4. Employ the relativist perspective while discussing cultural variation.
  5. Demonstrate an understanding of anthropological concepts including ethnicity, gender, political organization, economic systems, kinship, rituals and belief systems.
  6. Explain the interconnectedness of the economic, political and sociocultural forces of globalization amongst diverse cultural groups.
  7. Analyze and evaluate the ethical issues anthropologists encounter, and professional ethical obligations that must be met in the study of and application in cultural groups different from their own.
11A. COURSE CONTENT: List major topics to be covered. This section must be more than listing chapter headings from a textbook. Outline the course content, including essential topics, major subdivisions, and supporting details. It should include enough information so that a faculty member from any institution will have a clear understanding of the material taught in the course and the approximate length of time devoted to each. There should be congruence among the catalog description, lecture and/or lab content, student performance objectives, and the student learning outcomes. List percent of time spent on each topic; ensure percentages total 100%.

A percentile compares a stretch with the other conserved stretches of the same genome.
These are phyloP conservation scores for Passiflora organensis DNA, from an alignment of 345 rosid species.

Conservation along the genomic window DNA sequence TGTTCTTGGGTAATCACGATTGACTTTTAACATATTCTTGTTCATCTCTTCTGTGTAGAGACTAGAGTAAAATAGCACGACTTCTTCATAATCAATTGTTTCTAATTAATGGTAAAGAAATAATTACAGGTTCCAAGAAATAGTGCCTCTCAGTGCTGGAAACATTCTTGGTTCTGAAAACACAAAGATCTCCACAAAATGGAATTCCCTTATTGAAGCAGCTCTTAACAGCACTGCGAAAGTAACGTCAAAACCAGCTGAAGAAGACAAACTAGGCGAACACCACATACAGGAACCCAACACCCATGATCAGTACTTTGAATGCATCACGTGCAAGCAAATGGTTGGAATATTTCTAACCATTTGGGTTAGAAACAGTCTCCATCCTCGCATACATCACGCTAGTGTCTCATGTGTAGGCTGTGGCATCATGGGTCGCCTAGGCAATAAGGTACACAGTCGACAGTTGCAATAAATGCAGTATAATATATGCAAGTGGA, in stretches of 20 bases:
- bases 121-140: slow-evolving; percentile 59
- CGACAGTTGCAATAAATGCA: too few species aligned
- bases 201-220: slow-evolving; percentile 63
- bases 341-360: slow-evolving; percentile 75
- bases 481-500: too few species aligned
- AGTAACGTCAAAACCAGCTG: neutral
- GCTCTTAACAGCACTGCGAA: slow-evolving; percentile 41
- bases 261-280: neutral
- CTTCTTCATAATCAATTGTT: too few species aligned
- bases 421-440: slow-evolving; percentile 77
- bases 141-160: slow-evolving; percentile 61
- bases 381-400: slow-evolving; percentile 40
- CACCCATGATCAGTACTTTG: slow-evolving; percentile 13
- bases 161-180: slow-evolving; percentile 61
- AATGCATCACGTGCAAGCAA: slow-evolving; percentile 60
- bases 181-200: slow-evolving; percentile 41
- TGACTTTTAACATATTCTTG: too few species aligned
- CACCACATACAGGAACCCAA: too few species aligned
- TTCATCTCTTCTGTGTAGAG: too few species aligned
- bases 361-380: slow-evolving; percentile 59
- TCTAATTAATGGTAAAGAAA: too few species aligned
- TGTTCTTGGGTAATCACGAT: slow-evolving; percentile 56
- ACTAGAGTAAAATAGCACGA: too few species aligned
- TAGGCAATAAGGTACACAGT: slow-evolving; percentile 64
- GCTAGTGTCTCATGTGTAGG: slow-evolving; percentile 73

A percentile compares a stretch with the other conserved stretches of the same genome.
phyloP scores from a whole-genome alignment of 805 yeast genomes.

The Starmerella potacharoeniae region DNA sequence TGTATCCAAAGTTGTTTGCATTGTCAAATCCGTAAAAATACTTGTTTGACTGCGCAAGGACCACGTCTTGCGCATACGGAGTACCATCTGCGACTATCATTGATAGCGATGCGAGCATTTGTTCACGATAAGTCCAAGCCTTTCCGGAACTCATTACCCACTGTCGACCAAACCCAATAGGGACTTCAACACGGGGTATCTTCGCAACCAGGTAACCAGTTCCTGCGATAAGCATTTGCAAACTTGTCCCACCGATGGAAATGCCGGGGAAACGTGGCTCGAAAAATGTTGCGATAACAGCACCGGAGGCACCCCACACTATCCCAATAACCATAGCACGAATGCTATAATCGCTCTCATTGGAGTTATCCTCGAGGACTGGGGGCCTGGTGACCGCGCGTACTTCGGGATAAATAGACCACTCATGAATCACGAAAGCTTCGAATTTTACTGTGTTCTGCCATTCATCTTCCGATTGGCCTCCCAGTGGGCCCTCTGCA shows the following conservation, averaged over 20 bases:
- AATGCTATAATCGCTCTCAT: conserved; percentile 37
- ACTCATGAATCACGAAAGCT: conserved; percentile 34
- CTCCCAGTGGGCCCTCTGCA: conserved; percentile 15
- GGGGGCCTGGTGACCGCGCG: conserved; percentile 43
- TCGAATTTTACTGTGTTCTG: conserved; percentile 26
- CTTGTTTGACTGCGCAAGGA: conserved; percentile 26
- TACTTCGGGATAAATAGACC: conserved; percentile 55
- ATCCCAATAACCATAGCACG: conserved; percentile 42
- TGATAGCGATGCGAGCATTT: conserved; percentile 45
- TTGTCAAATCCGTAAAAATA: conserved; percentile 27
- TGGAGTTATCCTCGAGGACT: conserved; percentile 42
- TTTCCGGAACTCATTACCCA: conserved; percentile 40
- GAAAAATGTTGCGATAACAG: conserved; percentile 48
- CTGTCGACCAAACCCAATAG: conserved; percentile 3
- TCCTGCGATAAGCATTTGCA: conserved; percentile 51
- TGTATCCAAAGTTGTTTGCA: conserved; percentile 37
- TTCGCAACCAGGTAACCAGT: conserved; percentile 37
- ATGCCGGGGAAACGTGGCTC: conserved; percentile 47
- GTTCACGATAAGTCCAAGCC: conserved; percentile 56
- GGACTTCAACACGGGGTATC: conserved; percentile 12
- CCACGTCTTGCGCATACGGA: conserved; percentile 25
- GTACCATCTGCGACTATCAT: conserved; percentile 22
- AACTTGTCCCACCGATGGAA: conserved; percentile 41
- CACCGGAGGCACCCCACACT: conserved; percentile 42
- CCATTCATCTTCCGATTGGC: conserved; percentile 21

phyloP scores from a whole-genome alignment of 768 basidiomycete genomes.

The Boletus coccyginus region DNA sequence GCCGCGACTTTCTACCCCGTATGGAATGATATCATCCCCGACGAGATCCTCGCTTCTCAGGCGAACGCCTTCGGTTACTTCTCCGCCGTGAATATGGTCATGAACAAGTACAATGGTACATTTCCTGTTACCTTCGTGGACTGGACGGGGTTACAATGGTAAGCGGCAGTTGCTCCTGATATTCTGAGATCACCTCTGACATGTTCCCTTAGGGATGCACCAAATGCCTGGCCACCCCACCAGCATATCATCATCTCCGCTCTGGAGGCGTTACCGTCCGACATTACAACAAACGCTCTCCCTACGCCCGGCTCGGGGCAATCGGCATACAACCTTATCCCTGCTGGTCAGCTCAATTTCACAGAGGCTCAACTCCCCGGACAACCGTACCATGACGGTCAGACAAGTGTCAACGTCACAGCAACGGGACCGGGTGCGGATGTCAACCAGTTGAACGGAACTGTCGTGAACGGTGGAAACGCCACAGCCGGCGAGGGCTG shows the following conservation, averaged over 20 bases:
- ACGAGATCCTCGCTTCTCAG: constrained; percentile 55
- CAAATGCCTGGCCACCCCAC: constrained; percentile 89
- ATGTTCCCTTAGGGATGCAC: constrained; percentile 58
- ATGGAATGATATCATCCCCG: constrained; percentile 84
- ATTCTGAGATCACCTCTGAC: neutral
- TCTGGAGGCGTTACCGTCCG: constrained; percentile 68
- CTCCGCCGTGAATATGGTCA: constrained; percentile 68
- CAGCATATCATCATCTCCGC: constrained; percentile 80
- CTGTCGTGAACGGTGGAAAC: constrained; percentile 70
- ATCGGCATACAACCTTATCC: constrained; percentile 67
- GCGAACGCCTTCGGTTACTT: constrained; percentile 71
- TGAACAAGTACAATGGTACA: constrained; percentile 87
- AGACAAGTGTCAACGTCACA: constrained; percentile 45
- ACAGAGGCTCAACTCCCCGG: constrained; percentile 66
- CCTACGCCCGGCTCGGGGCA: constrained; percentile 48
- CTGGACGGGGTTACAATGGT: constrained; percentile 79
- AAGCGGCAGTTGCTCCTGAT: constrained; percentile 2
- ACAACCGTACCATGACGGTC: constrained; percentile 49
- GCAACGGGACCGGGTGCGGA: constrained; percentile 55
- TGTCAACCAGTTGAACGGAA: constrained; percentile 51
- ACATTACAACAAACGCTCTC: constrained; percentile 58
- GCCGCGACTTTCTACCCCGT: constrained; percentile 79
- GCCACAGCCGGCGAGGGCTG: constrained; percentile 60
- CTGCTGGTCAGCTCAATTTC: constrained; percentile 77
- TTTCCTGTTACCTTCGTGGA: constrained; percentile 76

LECTURE CONTENT:

1. Anthropological theories, methods, perspectives and professional ethics  10%

2. Anthropological study of human cultures in comparative perspective  10%

3. Subsistence patterns  10%

4. Social, political and economic organizations  10% 

5. Language and communication  10%

6. Family and kinship  10%

7. Belief systems  10%

8. Art and expressive culture  10%

9. Ethnicity and race, Gender and sexuality  10%

10. Social inequality and colonialism, globalization, culture change and applied anthropology 10%

11B. LAB CONTENT:
N/A
12. METHODS OF INSTRUCTION (List methods used to present course content.)
  1. Projects
  2. Other (Specify)
  3. Discussion
  4. Lecture
  5. Distance Education
  6. Field Trips
  7. Observation and Demonstration

  8. Other Methods:
    1. In-class videos and discussion of cultural relativism and variation. 2. Lectures on anthropological concepts and methodology. 3. Discussion of the effects of globalization in and between diverse cultural groups. 4. Visit to local cultural events for comparative observations.